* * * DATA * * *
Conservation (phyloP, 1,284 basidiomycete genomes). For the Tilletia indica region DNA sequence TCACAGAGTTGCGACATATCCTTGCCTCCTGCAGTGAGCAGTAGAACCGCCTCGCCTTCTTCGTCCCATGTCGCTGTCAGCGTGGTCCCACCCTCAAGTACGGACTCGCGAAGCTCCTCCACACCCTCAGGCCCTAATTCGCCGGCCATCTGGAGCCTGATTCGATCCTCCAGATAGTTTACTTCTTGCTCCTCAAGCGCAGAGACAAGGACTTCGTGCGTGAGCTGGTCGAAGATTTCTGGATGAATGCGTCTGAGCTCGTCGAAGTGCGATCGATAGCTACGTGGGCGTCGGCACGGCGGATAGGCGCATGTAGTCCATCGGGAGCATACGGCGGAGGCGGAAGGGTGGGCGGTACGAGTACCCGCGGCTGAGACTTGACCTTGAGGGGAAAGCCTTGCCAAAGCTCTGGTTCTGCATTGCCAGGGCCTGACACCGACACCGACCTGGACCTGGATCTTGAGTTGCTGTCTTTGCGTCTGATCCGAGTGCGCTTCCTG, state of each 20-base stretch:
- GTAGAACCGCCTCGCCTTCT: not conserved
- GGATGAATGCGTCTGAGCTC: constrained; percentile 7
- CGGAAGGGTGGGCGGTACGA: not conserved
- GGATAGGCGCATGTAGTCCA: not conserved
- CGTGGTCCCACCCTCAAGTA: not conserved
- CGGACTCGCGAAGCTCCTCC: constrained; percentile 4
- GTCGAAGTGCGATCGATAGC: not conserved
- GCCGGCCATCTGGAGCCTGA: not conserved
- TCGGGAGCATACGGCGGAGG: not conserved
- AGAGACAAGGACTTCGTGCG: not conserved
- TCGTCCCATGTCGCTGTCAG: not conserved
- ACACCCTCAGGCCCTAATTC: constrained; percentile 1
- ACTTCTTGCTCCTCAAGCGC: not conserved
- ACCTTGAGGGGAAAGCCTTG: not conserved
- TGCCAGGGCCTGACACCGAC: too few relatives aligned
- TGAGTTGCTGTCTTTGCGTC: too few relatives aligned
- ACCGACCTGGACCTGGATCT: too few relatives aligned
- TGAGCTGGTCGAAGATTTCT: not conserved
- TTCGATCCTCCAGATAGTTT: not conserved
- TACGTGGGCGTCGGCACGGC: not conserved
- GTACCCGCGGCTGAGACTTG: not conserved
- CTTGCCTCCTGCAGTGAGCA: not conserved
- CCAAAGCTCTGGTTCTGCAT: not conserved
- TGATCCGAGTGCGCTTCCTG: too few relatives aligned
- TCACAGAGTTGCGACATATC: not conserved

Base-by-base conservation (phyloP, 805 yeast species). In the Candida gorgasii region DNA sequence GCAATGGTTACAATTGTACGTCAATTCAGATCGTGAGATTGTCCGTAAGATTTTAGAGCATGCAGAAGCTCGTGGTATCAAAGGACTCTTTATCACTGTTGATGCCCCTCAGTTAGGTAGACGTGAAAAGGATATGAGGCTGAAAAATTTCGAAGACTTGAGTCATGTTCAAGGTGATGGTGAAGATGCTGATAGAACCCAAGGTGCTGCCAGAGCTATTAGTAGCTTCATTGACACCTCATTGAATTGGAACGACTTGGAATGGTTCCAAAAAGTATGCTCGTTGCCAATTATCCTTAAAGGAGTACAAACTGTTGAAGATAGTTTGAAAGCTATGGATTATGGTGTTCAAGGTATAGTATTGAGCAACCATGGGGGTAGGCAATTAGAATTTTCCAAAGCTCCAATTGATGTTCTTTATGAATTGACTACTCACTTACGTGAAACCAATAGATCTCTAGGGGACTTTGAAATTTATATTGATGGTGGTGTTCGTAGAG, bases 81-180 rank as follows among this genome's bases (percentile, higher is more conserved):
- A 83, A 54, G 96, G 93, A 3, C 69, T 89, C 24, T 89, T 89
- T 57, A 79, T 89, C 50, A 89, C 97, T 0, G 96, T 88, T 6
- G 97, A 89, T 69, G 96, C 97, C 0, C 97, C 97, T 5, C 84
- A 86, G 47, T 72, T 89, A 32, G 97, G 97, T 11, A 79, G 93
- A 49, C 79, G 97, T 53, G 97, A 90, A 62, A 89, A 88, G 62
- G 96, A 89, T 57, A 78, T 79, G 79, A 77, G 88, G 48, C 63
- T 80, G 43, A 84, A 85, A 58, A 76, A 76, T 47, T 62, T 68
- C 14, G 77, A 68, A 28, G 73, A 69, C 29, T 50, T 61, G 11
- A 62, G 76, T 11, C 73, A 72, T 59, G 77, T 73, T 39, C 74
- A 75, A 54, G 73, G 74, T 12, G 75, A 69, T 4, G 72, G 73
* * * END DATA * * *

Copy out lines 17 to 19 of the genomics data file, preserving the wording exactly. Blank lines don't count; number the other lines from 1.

- TGAGTTGCTGTCTTTGCGTC: too few relatives aligned
- ACCGACCTGGACCTGGATCT: too few relatives aligned
- TGAGCTGGTCGAAGATTTCT: not conserved